Because it was originally produced from 1892 until 1945 this model Winchester was the one used in dozens of films and TV shows. To movie makers it looked close enough to the earlier models. Wayne famously carried one in dozens of films including “Red River,” “The Searchers,” “Rio Bravo,” “Big Jake” and notably in his Oscar winning performance in “True Grit.” It might not have tamed the west but the Winchester Model 1892 was the Duke’s gun and that alone makes it the ultimate western gun for movie viewers.
“Aliens” — The M56 Smart Gun
The “Alien” series began as a horror film in space, but the first — and easily best — of the sequels, “Aliens,” took more of action-adventure approach. It featured a unit of battle hardened Colonial Marines. Instead of laser weapons, director James Cameron opted for more realistic advanced small arms. This included the M56 Smart Gun, an advanced weapons system that featured a built-in guidance system. It fired 10mm caseless high-explosive rounds.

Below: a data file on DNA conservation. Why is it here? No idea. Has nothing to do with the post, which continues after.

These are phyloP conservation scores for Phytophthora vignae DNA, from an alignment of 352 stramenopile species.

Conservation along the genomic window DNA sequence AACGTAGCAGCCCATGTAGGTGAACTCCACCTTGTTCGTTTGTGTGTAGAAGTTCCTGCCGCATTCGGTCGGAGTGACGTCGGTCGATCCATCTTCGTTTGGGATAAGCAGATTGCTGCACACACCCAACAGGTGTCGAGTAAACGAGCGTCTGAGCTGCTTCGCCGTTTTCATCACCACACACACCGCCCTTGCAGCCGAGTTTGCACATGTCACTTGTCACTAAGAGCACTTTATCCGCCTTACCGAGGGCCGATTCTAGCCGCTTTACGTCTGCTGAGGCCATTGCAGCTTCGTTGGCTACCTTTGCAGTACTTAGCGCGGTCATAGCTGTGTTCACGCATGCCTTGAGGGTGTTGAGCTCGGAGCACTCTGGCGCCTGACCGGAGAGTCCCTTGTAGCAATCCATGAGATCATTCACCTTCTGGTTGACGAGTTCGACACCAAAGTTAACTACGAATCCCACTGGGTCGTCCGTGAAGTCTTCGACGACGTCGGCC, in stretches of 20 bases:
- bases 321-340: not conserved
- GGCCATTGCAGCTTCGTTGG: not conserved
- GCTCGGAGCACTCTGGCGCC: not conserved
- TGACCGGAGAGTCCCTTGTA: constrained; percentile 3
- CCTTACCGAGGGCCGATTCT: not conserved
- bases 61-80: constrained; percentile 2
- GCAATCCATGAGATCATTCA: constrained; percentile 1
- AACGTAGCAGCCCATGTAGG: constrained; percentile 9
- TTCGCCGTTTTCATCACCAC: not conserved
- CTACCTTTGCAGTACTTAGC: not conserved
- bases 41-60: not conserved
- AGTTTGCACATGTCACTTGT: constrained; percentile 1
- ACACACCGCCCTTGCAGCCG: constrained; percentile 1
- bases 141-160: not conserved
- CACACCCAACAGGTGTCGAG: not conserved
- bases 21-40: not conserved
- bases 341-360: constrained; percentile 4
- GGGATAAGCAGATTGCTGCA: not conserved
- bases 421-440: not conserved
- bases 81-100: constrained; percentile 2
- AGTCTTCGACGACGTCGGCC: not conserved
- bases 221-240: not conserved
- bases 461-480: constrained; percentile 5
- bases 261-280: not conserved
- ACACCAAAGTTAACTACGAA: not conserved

The fictional weapon operated with the assistance of a servo-controlled harness. The actual heavily modified MG-42 machine gun mounted on a Steadicam rig. Handlebars from a 1976 Husqvarna Magura 360 motorcycle further dressed up the prop.
Two different M56s, likely custom built, appeared on screen with slight variations. PFC J. Vasquez (Jenette Goldstein) sums up the wearable heavy weapon best, yelling out before blasting away at the Xenomorphs, “Let’s rock!”
“Underworld” — The Modified, Full-Auto Beretta 92FS